When it’s your turn to take action, you simple touch a section and the units will highlight. You touch the unit you want to control and then either touch a different region to move it to or leave it in its current location to start a battle (if there are enemies). Before you commit to a battle, a popup window will give you some hints as to the likely outcome of the battle. It will let you know the current modifiers to the combat (based on icons) and also the likely outcome. There is a handy undo button that you can use if you decide against a chosen path (not available once you press the commit button). Once you press the commit button, the battle takes place and any destroyed units are atomically removed.
Finally, you can bring up the game menu with a press of a button. This offers a wealth of knowledge, such as row current time track, calendar, victory point totals, mission briefing, supply lines, objectives, history and other handy tidbits. Overall the interface is extremely polished, worked great and excels on the iPad. The game also works fine on the iPhone, but I definitely prefer the extra real estate the iPad offers.
As I mentioned at the start, I’m not a heavy war gamer. Well based off my tactical prowess in Desert Fox, the Axis powers would have lost the campaign in Africa miserably if I were in charge instead of Rommel. That being said, Desert Fox ended up sucking me in from the start and hours had passed before I even noticed.
I started off playing the tutorials a couple of times as I really had no idea what I was doing. I actually ended up repeating the first couple of tutorials to try and more fully understand how to play and some strategy. After I was able to beat all of those, I finally felt like I had a good grasp of the game and dived into the first real mission. The Commonwealth proceeded to kick me squarely in the nuts and I lost. After reading a bit more on supply lines and combat modifiers, I finally felt like I had a solid understanding of how to play and tried again. This time I successfully beat those pesky defenders down. I never actually made my way to Egypt as the Axis forces, but I won the Victory Point battle. Hey, a win is a win.
Once you get a firm understanding of some of the underlying concepts of the Command in Crisis games, they become a lot more accessible and enjoyable. Desert Fox, without a doubt, has a bit of a learning curve, but it actually wasn’t as bad as I was expecting. The game does a lot of the heavy lifting for you and you can move as fast or slow as you want. I really appreciated the popups before battle as I could see what modifiers I was facing and how the computer thought I’d do. There are times I thought I’d destroy the enemy, only to realize I forgot about some terrain or supply changes and would have lost. The handy undo button was mashed and I moved my attention to another region. It’s these kind of touches that help make the game really accessible to a war game newbie like myself.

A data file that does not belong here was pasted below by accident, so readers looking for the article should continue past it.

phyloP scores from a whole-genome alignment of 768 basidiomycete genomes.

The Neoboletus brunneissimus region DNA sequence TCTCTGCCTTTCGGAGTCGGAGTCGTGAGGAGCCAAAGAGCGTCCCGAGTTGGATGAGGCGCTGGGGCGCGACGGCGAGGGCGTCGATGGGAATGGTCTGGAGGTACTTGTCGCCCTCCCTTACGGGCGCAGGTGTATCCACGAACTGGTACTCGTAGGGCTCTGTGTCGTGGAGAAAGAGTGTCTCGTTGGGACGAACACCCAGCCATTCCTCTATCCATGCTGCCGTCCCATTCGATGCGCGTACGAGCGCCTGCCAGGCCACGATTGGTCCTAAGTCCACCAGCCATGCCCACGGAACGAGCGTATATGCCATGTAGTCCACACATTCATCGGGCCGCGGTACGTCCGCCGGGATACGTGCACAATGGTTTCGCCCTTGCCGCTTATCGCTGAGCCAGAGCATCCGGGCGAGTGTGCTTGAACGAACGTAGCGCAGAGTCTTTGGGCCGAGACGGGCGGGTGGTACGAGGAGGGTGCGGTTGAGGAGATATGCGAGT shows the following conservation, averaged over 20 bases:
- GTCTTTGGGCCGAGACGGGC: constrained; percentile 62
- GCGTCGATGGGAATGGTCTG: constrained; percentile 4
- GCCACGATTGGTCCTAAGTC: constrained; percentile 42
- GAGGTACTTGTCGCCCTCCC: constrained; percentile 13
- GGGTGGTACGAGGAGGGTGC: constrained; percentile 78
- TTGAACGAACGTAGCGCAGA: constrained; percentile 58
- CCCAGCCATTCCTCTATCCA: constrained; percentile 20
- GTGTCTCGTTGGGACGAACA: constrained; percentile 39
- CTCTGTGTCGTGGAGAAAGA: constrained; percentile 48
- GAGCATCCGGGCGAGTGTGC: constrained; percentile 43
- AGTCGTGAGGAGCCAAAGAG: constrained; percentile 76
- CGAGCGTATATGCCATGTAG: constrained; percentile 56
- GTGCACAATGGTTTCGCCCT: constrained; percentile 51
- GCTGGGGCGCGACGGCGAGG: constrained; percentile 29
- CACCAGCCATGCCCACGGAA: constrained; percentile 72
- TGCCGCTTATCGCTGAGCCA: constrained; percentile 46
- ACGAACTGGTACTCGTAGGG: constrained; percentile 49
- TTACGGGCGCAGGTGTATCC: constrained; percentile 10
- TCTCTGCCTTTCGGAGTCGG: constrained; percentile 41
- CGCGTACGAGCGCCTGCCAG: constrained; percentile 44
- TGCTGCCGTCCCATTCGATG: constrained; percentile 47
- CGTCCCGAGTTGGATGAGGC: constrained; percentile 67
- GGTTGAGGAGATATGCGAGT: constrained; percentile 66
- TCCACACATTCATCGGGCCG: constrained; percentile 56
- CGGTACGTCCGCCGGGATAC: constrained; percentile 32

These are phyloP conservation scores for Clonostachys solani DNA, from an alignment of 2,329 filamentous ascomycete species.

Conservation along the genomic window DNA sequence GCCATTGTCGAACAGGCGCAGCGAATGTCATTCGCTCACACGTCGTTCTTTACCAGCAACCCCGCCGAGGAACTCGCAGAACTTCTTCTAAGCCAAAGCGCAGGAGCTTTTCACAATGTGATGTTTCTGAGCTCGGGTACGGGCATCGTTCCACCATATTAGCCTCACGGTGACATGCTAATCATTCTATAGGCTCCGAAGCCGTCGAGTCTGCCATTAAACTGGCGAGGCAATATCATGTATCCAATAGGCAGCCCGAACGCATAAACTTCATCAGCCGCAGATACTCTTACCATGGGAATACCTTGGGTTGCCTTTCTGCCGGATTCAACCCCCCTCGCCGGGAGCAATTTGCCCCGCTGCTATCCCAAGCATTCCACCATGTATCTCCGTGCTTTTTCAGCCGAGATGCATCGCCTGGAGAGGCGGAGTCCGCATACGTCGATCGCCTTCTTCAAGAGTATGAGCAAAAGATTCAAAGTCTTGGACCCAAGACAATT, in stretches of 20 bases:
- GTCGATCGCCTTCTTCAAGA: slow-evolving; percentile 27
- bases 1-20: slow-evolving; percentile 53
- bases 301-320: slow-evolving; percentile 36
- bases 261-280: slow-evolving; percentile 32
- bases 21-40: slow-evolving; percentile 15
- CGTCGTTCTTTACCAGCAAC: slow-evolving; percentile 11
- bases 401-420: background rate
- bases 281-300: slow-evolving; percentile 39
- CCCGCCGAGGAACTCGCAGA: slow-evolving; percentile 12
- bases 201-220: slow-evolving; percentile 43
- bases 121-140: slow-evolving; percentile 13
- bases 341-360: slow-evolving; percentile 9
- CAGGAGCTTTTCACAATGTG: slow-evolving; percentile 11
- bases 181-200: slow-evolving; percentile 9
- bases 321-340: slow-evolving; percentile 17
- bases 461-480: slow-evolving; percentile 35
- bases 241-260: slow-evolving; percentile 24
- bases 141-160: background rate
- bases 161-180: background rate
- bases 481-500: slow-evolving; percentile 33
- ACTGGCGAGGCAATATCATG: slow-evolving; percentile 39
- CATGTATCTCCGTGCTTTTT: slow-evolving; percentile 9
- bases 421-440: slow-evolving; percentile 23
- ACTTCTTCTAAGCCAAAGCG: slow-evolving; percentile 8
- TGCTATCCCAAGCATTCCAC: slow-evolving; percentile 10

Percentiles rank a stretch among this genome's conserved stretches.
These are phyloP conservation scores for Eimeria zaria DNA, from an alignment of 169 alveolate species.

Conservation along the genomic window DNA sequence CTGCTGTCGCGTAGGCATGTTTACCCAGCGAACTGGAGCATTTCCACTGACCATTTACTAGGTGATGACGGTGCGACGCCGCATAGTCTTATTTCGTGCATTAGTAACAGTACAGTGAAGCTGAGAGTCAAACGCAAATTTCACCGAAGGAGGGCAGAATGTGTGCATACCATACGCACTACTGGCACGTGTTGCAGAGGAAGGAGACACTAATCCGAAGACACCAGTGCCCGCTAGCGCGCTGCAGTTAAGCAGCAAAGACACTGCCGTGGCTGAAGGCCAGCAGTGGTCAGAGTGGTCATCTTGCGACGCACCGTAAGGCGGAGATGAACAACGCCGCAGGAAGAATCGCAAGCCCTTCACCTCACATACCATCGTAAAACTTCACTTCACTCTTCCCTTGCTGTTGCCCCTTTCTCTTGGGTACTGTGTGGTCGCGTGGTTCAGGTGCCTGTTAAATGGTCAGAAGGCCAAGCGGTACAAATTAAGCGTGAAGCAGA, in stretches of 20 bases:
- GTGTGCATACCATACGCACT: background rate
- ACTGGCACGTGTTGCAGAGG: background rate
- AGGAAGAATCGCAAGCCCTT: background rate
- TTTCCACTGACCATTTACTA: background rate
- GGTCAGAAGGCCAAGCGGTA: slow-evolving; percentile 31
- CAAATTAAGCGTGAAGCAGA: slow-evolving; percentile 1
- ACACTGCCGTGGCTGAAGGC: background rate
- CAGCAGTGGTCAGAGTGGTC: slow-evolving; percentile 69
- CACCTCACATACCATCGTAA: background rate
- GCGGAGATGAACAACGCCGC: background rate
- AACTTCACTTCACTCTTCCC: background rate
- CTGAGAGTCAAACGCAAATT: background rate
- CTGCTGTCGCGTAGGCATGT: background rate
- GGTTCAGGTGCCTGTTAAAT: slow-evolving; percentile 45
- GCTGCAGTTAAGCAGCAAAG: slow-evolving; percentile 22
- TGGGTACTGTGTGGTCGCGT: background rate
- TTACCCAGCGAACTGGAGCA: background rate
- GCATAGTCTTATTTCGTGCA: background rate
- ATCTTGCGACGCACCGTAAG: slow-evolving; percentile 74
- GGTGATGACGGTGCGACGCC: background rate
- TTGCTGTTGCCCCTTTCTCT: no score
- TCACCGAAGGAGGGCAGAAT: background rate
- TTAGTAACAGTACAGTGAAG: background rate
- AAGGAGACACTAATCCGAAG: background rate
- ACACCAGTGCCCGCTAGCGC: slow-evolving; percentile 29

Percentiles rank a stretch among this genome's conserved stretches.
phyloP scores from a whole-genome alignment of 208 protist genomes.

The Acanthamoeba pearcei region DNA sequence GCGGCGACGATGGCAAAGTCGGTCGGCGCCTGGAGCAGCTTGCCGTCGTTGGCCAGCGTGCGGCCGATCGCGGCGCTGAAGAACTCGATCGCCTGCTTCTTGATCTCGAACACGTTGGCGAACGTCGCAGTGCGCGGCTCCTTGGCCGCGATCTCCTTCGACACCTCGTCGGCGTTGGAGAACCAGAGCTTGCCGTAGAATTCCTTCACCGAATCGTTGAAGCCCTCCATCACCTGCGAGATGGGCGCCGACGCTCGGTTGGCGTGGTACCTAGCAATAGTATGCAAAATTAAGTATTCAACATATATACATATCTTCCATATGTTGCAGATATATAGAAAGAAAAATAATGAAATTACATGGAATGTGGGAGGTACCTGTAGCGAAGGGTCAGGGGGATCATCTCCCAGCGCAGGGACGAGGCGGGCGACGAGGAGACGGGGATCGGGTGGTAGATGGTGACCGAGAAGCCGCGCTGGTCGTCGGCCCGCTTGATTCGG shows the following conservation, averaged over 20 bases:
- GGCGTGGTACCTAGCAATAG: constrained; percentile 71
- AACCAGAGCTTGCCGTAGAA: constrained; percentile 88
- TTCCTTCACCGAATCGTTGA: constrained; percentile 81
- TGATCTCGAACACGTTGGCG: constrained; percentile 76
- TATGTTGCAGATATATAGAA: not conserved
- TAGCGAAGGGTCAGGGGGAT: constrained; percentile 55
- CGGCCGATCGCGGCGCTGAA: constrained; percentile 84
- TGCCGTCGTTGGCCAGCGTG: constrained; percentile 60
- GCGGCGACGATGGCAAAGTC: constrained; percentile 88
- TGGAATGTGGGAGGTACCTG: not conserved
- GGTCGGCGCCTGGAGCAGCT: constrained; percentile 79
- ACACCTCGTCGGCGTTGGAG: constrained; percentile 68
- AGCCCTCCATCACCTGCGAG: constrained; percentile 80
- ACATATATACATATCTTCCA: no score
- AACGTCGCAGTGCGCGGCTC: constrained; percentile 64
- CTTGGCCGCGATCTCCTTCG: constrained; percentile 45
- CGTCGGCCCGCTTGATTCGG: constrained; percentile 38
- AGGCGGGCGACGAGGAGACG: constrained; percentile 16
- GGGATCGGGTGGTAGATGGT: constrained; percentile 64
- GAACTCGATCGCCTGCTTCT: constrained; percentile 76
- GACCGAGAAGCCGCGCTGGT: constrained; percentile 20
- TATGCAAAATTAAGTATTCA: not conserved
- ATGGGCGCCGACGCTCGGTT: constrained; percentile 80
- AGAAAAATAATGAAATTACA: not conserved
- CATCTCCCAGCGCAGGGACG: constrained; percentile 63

Having never played their previous games, I really don’t have a whole lot to compare Desert Fox too. I can tell you that after spending the week with Desert Fox, I immediately purchased The Battle of the Bulge during their 4th of July sale this Summer. I haven’t tried it yet, but if it’s half as polished as Desert Fox is, I’ll be happy. That fact that Desert Fox was able to convince a war game newbie like myself to immediately buy another title should tell you something about how much fun this game is.
Desert Fox easily sucked me in before I even knew what was happening. Even with only 2 missions, there are HOURS of game play here to be had. Since you can play both sides of the conflict (and their strategies will be very different), there should be plenty to keep you busy. Whether you are a war game expert or just someone looking for some light conflict, Desert Fox will hold your attention. The interface is incredibly polished, the game is fairly easy to learn and I find myself getting drawn back into it again and again.
When it comes to strategy in Desert Fox, the learning curve isn’t steep, but if you don’t understand the game concepts, you will fail…miserably. That being said, Desert Fox is and incredibly enjoyable tactical game and can appeal to gamers of all experience levels. Check this one out today, it’s available as a universal app for $9.99.
Thanks for taking the time to write such a thoughtful review.